Qatar’s Ras Abu Aboud Stadium is the first built in World Cup history to be demolished


This is Qatar’s Ras Abu Aboud Stadium, the first built in World Cup history that was to be demolished.

Molded from 974 sea containers atop the port of Doha, the Ras Abu Aboud will host seven matches until the quarter-finals of the 2022 World Cup.

All containers are made from recycled steel and the number – 974 – symbolizes the Qatar numbering code.

It is both a symbol of the country’s commitment to sustainability and a reflection of its identity.

Once the tournament is over, many parts of the arena – including all removable seats, containers and even the roof – will be taken apart and reused for use in other sporting or non-sporting events, indoors or out. outside of Qatar.

“The 40,000-seat hall can be completely dismantled and transported to be rebuilt in another country; or you can build two 20,000-seat halls,” Mohammed Al Atwan, project manager for Ras Abu Aboud, told CNN.

“Really, all the coins can be donated to countries in need of sports infrastructure. That’s the beauty of the stadium – the legacy opportunities are endless.”

Besides the opportunities it offers, Qatar hope the stadium will be a pioneer for future football tournaments.

Ras Abu Aboud will be completed at the end of 2021.
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Sustainability challenge

A FIFA report in June estimated that the 2022 World Cup would produce up to 3.6 million tons of carbon dioxide, 1.5 million tons more CO2 than the 2018 tournament in Russia created.

Nonetheless, the Gulf state is committed to hosting a carbon neutral World Cup by offsetting emissions – before, during and after the event.

Organizers pledged sustainable construction methods when building tournament infrastructure, such as the Ras Abu Abboud Stadium, adding that they have purchased “building materials that maximize resource efficiency and reduce emissions, waste and the impacts on biodiversity “.

The stadium has a capacity of 40,000 people.
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The SC says it is committed to keeping sustainability a central concern throughout the tournament – one example is the planting of trees and plants around World Cup infrastructure to mitigate emissions greenhouse gases.

The burden, however, is not just on the organizers. Qatar says it will give recommendations to participants and tournament participants on how they can reduce their own greenhouse gas emissions, including those from travel, accommodation and food and drink .

Once the show is over, Qatar announced that it will offset all emissions generated during the tournament by building two mega solar power plants over the next 10 to 15 years and proactively supporting sustainable, low-carbon events. in Qatar and the region.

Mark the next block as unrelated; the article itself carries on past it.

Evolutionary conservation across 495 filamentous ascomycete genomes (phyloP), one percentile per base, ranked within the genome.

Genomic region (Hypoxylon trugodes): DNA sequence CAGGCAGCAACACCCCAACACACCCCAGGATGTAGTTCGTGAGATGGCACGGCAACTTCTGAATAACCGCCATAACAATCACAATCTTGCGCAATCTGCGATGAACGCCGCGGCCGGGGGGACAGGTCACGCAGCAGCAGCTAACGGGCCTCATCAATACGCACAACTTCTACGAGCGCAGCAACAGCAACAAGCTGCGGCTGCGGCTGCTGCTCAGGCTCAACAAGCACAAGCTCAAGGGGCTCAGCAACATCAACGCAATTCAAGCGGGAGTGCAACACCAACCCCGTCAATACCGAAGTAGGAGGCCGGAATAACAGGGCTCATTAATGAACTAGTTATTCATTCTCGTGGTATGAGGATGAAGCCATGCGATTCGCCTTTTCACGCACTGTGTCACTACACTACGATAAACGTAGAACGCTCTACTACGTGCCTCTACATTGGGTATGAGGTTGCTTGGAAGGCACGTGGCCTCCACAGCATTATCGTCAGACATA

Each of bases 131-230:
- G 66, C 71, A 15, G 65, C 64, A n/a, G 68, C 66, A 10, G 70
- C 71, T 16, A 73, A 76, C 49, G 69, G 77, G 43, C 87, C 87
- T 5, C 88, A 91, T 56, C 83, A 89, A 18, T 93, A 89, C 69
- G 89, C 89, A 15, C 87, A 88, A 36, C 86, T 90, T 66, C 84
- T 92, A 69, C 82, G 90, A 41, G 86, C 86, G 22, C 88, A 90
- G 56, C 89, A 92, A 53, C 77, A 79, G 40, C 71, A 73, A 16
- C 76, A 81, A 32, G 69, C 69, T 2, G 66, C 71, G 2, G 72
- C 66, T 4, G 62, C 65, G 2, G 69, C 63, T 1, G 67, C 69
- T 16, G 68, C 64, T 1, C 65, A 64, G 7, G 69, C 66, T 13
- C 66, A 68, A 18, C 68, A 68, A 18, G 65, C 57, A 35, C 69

The re-use of the stadium’s parts is a reflection of this effort.

“Sustainability and legacy have always been at the forefront of Qatar’s planning and preparations for the World Cup,” said Al Atwan.

After the World Cup, the site will be transformed into a commercial space and a large public park.

When designing the stadium, Al Atwan said mobility was the main consideration when choosing shipping containers as the building blocks.

Containers are designed to be transported, whether by air or sea, but when put together to form a whole, they transform into a sturdy structure.

This ended up reducing the waste created at the site during construction, Al Atwan said, adding that the Ras Abu Aboud Stadium has set a benchmark for sustainable and environmentally friendly mega-sporting event infrastructure.

Unlike the other seven Qatar 2022 locations, the temporary nature of Ras Abu Aboud meant less building materials were needed, which reduced construction costs and shortened the time to complete.

Construction of the 4.8 million square feet (450,000 square meters) site began in late 2017 and is expected to be completed by the end of this year, organizers said.

Fans can get to the stadium via the Gold Line of the Doha Metro.

Refreshing sea breeze

When a fan walks out of Ras Abu Aboud, they are greeted by the Doha West Bay skyline. So when the sun goes down, a symphony of colors – exchanged between the glittering skyscrapers on one side and the stadium on the other – reflects off the shores and lights up the city.

And this proximity to the water doesn’t just offer attractive views.

All Qatar World Cup stadiums are equipped with highly efficient cooling systems that maintain a comfortable atmosphere regardless of the high temperatures outside.

The stadium will host seven World Cup matches.

But Ras Abu Aboud does not need it as it receives a natural cool breeze from the nearby sea.

“After 2022, the redevelopment of the site could take many forms and its heritage plans are still being finalized. It could be redeveloped into a public green space or used for a mix of commercial and residential projects, ”Al Atwan said.

“Its prime location means it is suitable for many projects and has an exciting future,” he added.

This future is not just physical, Al Atawan told CNN. “Mega sporting events like the FIFA World Cup have the power to inspire, stimulate innovation and push existing boundaries to reach new levels of success.”

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